Recovery through the enforcement court assumes that the creditor has obtained a basis for the recovery, for instance a judgment, instrument of debt, settlement etc.
In a voluntary administration, a statutory moratorium under section 440B of the Corporations Act 2001 (Cth) (Corporations Act) prevents a security interest from being enforced against the company’s assets without the administrators consent or leave of the Court.
There are exceptions to this general rule, the primary one being where a secured creditor has security over the whole or substantially the whole of the company’s property. Where this occurs the secured creditor may enforce its security and appoint a receiver within 13 business days’ following the date the administrator gave notice of his or her appointment (if notice is required). If a secured creditor does not enforce its security within this time period, the section 440B moratorium will apply preventing enforcement during the period of the administration. Notwithstanding the short window available to secured creditors to enforce their security, there are often practical difficulties associated with being satisfied that the security is ‘over the whole or substantially the whole’ of the company’s assets.
A similar moratorium on enforcement operates in a liquidation (under section 471B of the Corporations Act), however secured creditors are usually granted immunity from this process (by section 471C), assuming the validity of their security, as they remain entitled to realise their security despite the liquidation.
A debtor company may seek to frustrate a secured creditor's attempts to secure the repayment of its debts by dissipating assets prior to enforcement. In such circumstances, a creditor may be required to issue proceedings to recover the debt, whilst at the same time issuing an application for an injunction for the purpose of freezing a company's assets pending the outcome of such proceedings. In order to obtain such relief, a secured creditor would be required to demonstrate to the Grand Court of the Cayman Islands (the "Court") that there was a substantial risk of dissipation of assets on the part of the company.
The legal rights of a secured creditor will be unaffected by the commencement of winding up proceedings in respect of a debtor company. Accordingly, a secured creditor will retain the ability to enforce its security and sell the charged property to obtain payment of the debt. If the sale proceeds of the charged asset are insufficient to discharge the debt, a secured creditor can rank as an unsecured creditor in the liquidation in respect of the balance of the debt.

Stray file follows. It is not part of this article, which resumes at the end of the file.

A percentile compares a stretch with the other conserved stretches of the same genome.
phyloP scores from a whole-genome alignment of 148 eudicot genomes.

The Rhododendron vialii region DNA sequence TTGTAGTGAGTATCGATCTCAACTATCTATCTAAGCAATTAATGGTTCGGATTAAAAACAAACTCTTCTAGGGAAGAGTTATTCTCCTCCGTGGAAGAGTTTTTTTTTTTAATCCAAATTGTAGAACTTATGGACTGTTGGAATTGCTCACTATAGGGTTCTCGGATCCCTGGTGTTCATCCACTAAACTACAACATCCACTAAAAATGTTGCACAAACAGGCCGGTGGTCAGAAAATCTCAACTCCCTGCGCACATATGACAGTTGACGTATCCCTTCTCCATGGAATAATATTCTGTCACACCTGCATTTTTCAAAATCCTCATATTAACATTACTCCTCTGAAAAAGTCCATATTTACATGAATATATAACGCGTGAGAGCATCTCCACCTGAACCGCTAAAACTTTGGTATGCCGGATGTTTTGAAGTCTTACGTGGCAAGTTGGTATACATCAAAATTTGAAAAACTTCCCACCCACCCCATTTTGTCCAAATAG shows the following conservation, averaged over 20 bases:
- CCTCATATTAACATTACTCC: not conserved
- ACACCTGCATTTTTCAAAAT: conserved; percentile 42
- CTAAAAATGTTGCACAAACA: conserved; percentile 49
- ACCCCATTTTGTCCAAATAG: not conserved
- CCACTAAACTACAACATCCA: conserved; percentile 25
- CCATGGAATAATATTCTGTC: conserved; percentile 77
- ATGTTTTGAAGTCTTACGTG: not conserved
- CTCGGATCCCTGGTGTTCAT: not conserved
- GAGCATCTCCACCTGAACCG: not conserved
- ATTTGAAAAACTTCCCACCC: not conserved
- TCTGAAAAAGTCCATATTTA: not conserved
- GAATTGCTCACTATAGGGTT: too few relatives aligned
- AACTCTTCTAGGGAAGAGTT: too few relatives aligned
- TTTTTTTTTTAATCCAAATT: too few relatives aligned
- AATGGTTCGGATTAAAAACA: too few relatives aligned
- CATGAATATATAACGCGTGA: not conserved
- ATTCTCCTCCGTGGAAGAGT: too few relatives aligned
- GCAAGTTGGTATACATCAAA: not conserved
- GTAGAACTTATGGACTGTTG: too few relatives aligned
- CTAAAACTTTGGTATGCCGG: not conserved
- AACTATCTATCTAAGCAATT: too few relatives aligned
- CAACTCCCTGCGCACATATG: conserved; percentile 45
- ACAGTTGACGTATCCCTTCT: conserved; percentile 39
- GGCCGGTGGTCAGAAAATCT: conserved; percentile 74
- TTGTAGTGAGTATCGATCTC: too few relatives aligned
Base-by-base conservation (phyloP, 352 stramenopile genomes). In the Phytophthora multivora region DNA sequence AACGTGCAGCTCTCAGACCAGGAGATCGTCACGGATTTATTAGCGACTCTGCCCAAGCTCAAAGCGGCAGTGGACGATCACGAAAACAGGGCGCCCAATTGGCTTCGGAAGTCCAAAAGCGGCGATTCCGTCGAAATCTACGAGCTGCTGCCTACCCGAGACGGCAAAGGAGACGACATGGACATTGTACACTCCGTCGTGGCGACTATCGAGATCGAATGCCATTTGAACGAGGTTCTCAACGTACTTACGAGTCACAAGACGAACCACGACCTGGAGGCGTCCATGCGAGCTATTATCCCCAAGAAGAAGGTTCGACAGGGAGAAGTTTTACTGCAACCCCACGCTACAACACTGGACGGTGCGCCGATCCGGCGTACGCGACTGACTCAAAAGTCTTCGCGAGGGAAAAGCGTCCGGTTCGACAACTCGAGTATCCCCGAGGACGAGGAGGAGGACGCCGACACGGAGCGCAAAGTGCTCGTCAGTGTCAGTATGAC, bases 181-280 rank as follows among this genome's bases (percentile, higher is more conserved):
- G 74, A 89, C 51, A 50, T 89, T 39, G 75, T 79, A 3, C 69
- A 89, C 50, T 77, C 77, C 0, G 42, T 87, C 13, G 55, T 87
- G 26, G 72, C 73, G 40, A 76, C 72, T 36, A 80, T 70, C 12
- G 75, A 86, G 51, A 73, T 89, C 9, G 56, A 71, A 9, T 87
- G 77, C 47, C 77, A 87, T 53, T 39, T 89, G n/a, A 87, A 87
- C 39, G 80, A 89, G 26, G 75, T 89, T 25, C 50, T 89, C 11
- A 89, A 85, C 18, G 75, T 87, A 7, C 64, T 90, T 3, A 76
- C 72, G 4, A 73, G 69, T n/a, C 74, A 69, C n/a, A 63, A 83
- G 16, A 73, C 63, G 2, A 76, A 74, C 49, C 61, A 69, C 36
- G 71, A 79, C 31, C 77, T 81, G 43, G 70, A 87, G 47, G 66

A secured creditor may appoint a receiver over a charged asset for the purpose of enforcing their security rights under the relevant security document. A receiver is not subject to supervision by the Court and their primary duty will be to the secured creditor, as opposed to the general body of creditors.
If security is enforced outside of formal proceedings on the basis of a relevant contractual authorization, Swiss law does not establish major obstacles for secured creditors. A robust and clear authorization language is particularly important for enforcement by way of appropriation, though. In any event, appropriation without proper accounting of the value of the relevant collateral against the secured obligations is prohibited under Swiss law. Secured creditors could become liable to the provider of the security if the security is not being enforced in good faith. To our knowledge, such proceedings are very exceptional, though.
Enforcing security through debt enforcement proceedings is only available for pledge type of security interests and requires the involvement of the authorities. This may significantly slow down the enforcement process. Also, the statutory default enforcement route of a public auction does often yield a depressed result below the fair value of the collateral. Secured creditors, thus, have a preference for sales outside of an auction process which generally requires the consent of all relevant parties.